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To James Madison from Tench Coxe, 21 October 1787

From Tench Coxe

Philada. Oct. 21. 1787.

Dear Sir

I recd. your letter acknowleging the rect. of the three papers in the Gazetteer. At the request of Mr. Wilson, Dr. Rush and another friend or two I added a 4th. paper, calculated to shew the general advantages & obviate some of the Objections to the System. It was desired by these Gentlemen for the purpose of inserting in one of several handbills, which it was proposed to circulate thro our Western Counties. I beg leave to enclose you three of them with the same Views as in the former Case, and wish that you and Col. H. may make any use of them, which you think will serve the cause. I also send each of you a pamphlet of Pelatiah Websters.1 Tho calculated principally for this State, it has other merit.

The opposition here has become more open. It is by those leaders of the constitutional interest, who have acted in concert with the Western interest. The people of the party in the city are chiefly federal, tho not so I fear in the Counties. However there is no doubt but that a Majority, and a very respectable one in our Convention will adopt the Constitution in toto. The matter seems likely to be attended with a good deal of warmth in the conversations & publications, perhaps some abuse; but these things will arise on such great occasions. The city Members of Convention as proposed are Mr. J Wilson & Dr. Rush—a Mr. Hilary Baker, a German, a Mr. Latimer formerly of the constl. party, & of great influence among their people here & in some of the Counties, and Chief J. McKean. The latter tho of the constl. party has always approved of two branches, and on this occasion has been called on by some of the republicans among the fedoralists, and has in the most explicit terms approved and engaged to support the plan. A good many people however are averse to him, but as he has a western influence, as he will shew them that one of their Men proposed for the federal convention has been run by the city, and as he will be a proof that the federalists do not go upon party distinctions I think he ought to be & hope he will be elected. I feel great hopes from appearances in Virginia. Col. Mason’s conduct appears to be resented, & Mr. Randolph’s is viewed with pain & regret. He is a very amiable, valuable man, but I fear will suffer from the circumstance. It seems as if his declining to sign has occasioned a powerful interest to seize the opportunity of overthrowing him by giving Countenance to the measures he has declined. The Country in this Case will be served, but at his expense. If his Views were pure, it is to be regretted that he should suffer—if otherwise we must rejoice that it produces, or tends to produce, public benefits. I remember observing to him that I thought his not signing might lessen the Violence of Opposition, tho I did not think then nor do I now, that he was right in refusing.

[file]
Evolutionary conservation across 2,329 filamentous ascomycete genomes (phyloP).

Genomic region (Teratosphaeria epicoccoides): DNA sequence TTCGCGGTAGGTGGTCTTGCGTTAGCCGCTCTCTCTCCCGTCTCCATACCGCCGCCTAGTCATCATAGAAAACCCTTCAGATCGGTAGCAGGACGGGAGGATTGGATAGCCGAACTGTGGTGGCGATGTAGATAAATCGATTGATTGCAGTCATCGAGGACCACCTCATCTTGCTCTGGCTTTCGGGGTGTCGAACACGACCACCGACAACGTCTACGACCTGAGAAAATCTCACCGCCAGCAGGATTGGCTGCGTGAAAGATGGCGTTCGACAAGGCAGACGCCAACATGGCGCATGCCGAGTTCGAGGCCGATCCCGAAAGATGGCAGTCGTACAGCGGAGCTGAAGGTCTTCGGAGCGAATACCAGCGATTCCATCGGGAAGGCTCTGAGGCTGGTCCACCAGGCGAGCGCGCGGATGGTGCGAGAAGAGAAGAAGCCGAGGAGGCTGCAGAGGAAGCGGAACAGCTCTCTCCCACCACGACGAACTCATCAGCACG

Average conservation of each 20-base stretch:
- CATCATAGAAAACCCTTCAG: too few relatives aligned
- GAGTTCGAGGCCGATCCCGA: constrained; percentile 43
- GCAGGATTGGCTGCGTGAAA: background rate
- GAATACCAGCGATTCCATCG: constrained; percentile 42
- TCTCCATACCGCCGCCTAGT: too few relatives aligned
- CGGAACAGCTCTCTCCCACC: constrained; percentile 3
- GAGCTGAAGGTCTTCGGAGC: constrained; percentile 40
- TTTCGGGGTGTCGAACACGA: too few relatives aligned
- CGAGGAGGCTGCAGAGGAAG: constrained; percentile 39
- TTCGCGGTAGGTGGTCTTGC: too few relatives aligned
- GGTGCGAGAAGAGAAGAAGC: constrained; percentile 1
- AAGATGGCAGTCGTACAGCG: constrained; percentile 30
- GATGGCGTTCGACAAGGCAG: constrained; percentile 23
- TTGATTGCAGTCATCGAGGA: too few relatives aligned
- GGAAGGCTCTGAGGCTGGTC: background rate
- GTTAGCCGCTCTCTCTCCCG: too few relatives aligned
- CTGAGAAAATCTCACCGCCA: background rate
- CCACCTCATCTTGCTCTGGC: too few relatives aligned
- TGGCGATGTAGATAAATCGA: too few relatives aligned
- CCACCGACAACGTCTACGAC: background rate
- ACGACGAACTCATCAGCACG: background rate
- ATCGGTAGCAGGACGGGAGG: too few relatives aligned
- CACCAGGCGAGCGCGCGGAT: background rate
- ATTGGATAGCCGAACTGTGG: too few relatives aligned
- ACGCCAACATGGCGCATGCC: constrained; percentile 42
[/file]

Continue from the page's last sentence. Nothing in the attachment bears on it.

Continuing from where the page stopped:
You will oblige me exceedingly by having the inclosed pacquet for Mr. Jefferson put into the french Mail, which will be closed the 25th. inst. I am, Sir, with the most sincere esteem your respectful humble Servt.

Tench Coxe

RC (DLC). Docketed by JM. Enclosures not found.

1Remarks on the Address of Sixteen Members of the Assembly of Pennsylvania, to their Constituents, dated September 29, 1787. With Some Strictures on their Objections to the Constitution Recommended by the late Federal Convention (Philadelphia, 1787), reprinted in McMaster and Stone, Pennsylvania and the Federal Constitution, I, 89–106.

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